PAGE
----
Lloyd Pope doesn’t quite know how he bowled the wonder ball that perplexed Cameron Bancroft and changed the momentum on the opening day of South Australia’s Marsh Sheffield Shield season.
What is clear, however, is that his 5-94 on Saturday vindicated both the hard yards he’s put in to ensure he’s a more consistent threat at first-class level and the faith South Australia placed in him by making him their first-choice (and only) spinner for this summer.
Pope’s focus on fine-tuning his stock leg-break over the off-season paid off as the 20-year-old became the first leg-spinner in 50 years to take a five-wicket haul on the first day of a Sheffield Shield season. NSW’s John Gleeson was the last man to achieve the rare feat, in the opening game of the 1970-71 summer against Queensland.
The fiery-haired but softly-spoken Pope had relied on his wrong’un in the performances that had made him a minor cult hero; his eight-for against England at the Under-19 World Cup in 2018 and his seven-for against Queensland 10 months later.
But the wrist-spinner largely shelved his trump card against a strong WA top order.
“I’ve had a lot of focus on variations in the past so I’ve done a lot of work with Shannon Tubb, who’s our spin coach, just about getting a better stock ball, a bit more spin,” Pope told cricket.com.au.
“That’s probably why I feel a bit more comfortable out there.
“It did feel like that (wrong’un being his main weapon) at times but I feel in a really good spot at the moment. I didn’t bowl many variations at all today.”
Pope was brought swiftly back down to earth following those two remarkable hauls two years ago.
After his 7-87 against Queensland (in just his second Sheffield Shield match), Pope took 1-423 from his next 117 overs in first-class cricket.
A more fragile bowler may have crumbled after Sam Whiteman and Cameron Bancroft extended his pain as they slapped him for 41 runs off his first six overs on Saturday.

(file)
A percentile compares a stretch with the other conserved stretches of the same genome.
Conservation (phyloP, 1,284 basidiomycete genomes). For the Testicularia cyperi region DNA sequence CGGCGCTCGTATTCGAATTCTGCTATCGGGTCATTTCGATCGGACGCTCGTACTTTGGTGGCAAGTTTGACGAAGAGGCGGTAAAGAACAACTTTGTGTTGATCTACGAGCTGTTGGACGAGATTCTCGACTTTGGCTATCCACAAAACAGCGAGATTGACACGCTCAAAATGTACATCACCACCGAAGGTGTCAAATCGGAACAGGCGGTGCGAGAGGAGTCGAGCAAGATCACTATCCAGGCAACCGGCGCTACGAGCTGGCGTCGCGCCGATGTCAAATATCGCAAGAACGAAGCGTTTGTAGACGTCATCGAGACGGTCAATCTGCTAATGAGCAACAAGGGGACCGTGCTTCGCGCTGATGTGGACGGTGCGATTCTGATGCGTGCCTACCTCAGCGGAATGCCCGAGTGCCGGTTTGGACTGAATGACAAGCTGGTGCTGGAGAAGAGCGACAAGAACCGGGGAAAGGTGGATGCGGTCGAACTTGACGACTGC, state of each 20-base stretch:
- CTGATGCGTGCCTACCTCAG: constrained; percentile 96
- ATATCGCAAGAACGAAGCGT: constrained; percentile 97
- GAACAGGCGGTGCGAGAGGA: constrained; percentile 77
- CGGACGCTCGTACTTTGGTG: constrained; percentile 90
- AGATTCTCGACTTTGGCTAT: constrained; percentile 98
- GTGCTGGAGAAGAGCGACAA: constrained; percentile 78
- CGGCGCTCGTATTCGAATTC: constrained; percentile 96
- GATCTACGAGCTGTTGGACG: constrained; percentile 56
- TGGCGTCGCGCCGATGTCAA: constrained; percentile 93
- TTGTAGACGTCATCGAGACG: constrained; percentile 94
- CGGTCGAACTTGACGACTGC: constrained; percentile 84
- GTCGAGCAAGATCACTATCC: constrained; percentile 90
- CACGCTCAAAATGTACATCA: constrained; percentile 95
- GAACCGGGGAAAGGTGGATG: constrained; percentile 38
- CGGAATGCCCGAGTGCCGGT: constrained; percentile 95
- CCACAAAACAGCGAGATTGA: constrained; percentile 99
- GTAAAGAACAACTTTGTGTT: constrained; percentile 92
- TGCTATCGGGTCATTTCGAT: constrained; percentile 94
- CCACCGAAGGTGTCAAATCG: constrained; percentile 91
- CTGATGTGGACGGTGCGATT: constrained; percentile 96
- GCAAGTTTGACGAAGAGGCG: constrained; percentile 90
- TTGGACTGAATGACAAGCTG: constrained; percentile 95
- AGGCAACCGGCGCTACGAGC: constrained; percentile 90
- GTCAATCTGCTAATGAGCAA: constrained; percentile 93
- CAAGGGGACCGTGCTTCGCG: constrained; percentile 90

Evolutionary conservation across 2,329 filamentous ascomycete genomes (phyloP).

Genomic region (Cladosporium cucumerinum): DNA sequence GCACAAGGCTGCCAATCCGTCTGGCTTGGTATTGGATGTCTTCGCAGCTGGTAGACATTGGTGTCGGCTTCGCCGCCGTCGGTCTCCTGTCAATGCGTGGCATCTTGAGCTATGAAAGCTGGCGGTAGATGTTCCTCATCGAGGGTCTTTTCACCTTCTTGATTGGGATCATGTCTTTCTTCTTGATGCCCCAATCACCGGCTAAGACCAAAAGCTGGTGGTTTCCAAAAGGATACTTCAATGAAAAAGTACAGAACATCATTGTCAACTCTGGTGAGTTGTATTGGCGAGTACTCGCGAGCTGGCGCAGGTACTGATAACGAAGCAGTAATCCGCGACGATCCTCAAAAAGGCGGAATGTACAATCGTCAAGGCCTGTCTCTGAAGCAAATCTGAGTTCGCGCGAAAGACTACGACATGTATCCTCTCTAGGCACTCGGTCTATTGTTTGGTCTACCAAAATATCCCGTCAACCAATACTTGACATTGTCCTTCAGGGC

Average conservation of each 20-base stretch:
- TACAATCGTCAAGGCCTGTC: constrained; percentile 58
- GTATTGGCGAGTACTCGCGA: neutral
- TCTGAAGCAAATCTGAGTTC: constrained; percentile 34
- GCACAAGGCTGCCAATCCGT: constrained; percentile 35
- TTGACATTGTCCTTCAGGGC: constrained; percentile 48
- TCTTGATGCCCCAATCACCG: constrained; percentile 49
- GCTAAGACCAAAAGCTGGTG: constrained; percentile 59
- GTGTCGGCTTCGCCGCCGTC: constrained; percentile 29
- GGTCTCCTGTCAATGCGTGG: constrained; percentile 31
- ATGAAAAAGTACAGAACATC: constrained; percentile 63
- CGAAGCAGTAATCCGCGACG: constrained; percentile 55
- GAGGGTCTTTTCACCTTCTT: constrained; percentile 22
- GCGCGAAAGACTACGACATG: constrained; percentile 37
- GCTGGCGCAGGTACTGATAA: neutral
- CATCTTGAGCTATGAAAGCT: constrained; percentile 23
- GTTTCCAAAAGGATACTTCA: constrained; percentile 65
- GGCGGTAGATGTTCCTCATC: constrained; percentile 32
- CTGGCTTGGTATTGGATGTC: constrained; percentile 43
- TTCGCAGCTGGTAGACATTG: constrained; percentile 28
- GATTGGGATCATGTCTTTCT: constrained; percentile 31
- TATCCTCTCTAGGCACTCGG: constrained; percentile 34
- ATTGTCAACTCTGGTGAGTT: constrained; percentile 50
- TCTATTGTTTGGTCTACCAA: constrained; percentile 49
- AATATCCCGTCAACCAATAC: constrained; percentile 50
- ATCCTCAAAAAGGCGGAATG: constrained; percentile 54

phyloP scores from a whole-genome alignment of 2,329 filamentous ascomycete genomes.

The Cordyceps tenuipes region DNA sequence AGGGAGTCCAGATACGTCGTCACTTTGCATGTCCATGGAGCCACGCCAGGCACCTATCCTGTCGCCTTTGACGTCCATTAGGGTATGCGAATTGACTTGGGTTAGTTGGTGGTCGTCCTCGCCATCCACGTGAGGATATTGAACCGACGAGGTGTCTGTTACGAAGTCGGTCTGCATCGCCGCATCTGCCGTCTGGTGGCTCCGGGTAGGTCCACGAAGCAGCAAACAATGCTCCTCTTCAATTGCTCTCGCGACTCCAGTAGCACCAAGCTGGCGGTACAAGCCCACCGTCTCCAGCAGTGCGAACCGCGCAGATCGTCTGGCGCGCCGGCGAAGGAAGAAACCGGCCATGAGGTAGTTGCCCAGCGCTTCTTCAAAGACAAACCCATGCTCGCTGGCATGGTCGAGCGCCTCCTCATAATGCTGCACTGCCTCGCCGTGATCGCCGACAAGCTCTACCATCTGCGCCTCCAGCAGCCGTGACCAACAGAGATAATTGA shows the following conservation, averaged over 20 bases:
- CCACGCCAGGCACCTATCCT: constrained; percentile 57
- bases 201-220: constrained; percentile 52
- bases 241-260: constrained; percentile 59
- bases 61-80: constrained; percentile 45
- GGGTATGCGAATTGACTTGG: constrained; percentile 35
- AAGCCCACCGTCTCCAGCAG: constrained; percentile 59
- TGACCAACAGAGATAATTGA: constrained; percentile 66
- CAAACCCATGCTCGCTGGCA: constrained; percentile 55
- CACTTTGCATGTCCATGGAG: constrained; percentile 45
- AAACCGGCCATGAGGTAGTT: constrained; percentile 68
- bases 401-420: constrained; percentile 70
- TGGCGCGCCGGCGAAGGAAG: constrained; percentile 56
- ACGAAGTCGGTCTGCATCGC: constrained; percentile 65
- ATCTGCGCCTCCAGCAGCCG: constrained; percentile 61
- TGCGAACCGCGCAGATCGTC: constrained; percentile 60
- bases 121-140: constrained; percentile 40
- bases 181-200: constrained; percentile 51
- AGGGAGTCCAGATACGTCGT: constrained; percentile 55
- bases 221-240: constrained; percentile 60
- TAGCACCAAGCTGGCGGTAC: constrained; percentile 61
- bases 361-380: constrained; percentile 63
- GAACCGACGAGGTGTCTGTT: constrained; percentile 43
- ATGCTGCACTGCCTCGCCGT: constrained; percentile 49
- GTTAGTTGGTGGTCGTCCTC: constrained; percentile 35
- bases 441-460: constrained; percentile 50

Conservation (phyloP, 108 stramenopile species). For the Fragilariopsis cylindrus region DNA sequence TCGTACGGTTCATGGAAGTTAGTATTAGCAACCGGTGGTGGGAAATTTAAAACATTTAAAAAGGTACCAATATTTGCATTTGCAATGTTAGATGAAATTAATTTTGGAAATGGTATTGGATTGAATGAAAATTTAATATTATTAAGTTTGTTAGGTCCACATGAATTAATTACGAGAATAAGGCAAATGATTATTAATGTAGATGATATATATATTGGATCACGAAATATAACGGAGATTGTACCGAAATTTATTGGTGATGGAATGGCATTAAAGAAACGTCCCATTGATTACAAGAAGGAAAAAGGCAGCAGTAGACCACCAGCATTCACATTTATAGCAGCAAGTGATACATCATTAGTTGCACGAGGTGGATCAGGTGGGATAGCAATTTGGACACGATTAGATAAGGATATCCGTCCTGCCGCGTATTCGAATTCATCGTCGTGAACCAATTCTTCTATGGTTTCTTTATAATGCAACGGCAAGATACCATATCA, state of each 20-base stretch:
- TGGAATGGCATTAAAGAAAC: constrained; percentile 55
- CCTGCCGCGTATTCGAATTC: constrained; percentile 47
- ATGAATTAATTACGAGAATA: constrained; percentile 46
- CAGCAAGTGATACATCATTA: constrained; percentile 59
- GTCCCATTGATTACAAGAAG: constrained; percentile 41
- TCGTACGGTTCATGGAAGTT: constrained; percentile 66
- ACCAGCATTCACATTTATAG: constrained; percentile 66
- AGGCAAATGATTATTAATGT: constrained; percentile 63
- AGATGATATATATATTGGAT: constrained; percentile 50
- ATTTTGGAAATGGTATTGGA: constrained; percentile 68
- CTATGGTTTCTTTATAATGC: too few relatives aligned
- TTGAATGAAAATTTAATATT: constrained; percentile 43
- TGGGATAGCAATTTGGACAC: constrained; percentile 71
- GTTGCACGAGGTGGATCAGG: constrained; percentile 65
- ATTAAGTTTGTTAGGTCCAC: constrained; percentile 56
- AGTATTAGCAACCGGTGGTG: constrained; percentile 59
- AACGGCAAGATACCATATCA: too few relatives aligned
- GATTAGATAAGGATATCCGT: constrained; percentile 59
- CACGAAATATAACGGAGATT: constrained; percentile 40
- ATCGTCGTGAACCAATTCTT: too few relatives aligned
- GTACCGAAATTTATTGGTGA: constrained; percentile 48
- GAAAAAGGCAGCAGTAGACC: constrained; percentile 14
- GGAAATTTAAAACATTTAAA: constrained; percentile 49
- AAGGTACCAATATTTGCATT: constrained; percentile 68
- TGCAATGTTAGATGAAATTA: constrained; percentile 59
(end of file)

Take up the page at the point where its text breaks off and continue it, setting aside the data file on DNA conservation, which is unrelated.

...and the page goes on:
Yet Pope showed precisely why the Redbacks have entrusted him to be their lead spinner despite him having just five first-class games under his belt leading into the summer, picking up the wickets of the set openers in the same over.
“It’s hard to go past being the only spinner, it plays a bit on your mind,” said Pope. “But I just looked at it as a good opportunity.
“I try not to think about it too much, I just try to bowl my best balls and make a good case for selection in the team.”
Whiteman said Bancroft had already reviewed footage of the ball that dismissed him, a swerving in-dipper than eluded both his bat and front pad.
“He bowled really well, hats off to him, you don’t see five wickets from a leg-spinner on day one too often,” Whiteman told cricket.com.au. “That’s the beauty of a leg-spinner – a couple of good balls and the game can change.
“‘Bangers’ has watched it a few times. It snuck through the gate and just clipped leg-stump.”
Pope was the none the wiser either.
“I don’t really know what happened there,” he admitted. “I’ll have to watch the footage tonight.”
Bancroft and Whiteman’s exits sparked a more economical second spell as he found his groove on a pitch that begun to offer a little more assistance, before another burst in which he removed Shaun Marsh, Ashton Turner and Cameron Green in the space of 19 balls.
The final scalp was the most pleasing.
“It was quite satisfying; I’ve bowled a lot to ‘Greeny’,” said Pope, who was denied a chance to take the field with Green during that Under-19 World Cup in 2018 after the Western Australian picked up an injury before the tournament.
“We spent three months at the NPS (Cricket Australia’s National Performance Squad) together so I know him quite well.
“He was batting very well today. It was good to get his wicket at that time. It felt like things were swinging just back into their favour.”